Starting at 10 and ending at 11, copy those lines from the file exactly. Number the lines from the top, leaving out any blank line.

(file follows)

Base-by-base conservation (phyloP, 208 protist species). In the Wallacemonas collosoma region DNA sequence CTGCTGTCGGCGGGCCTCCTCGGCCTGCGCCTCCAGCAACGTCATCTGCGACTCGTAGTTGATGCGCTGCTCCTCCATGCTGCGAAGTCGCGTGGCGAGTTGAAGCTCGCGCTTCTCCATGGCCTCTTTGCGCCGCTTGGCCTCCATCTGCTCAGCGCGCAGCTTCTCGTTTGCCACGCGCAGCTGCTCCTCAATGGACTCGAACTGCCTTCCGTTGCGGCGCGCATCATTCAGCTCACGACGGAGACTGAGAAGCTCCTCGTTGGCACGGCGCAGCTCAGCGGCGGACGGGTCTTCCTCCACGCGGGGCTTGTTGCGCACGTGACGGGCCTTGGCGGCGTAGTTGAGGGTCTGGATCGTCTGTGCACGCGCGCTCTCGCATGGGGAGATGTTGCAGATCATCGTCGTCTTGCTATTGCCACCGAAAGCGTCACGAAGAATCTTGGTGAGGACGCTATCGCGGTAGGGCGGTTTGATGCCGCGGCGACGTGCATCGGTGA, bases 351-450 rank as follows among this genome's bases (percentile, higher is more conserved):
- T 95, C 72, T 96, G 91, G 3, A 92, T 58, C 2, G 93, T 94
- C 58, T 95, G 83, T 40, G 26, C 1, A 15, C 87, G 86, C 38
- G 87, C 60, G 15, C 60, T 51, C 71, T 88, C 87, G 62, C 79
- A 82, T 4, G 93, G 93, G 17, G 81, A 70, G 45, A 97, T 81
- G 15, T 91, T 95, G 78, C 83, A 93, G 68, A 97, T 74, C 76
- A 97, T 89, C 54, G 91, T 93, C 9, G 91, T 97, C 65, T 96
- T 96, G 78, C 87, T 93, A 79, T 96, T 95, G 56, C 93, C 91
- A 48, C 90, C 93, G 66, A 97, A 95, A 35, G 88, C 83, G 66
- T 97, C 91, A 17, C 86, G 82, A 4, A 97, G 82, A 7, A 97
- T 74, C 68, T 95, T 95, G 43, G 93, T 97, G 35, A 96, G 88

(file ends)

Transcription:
- T 97, C 91, A 17, C 86, G 82, A 4, A 97, G 82, A 7, A 97
- T 74, C 68, T 95, T 95, G 43, G 93, T 97, G 35, A 96, G 88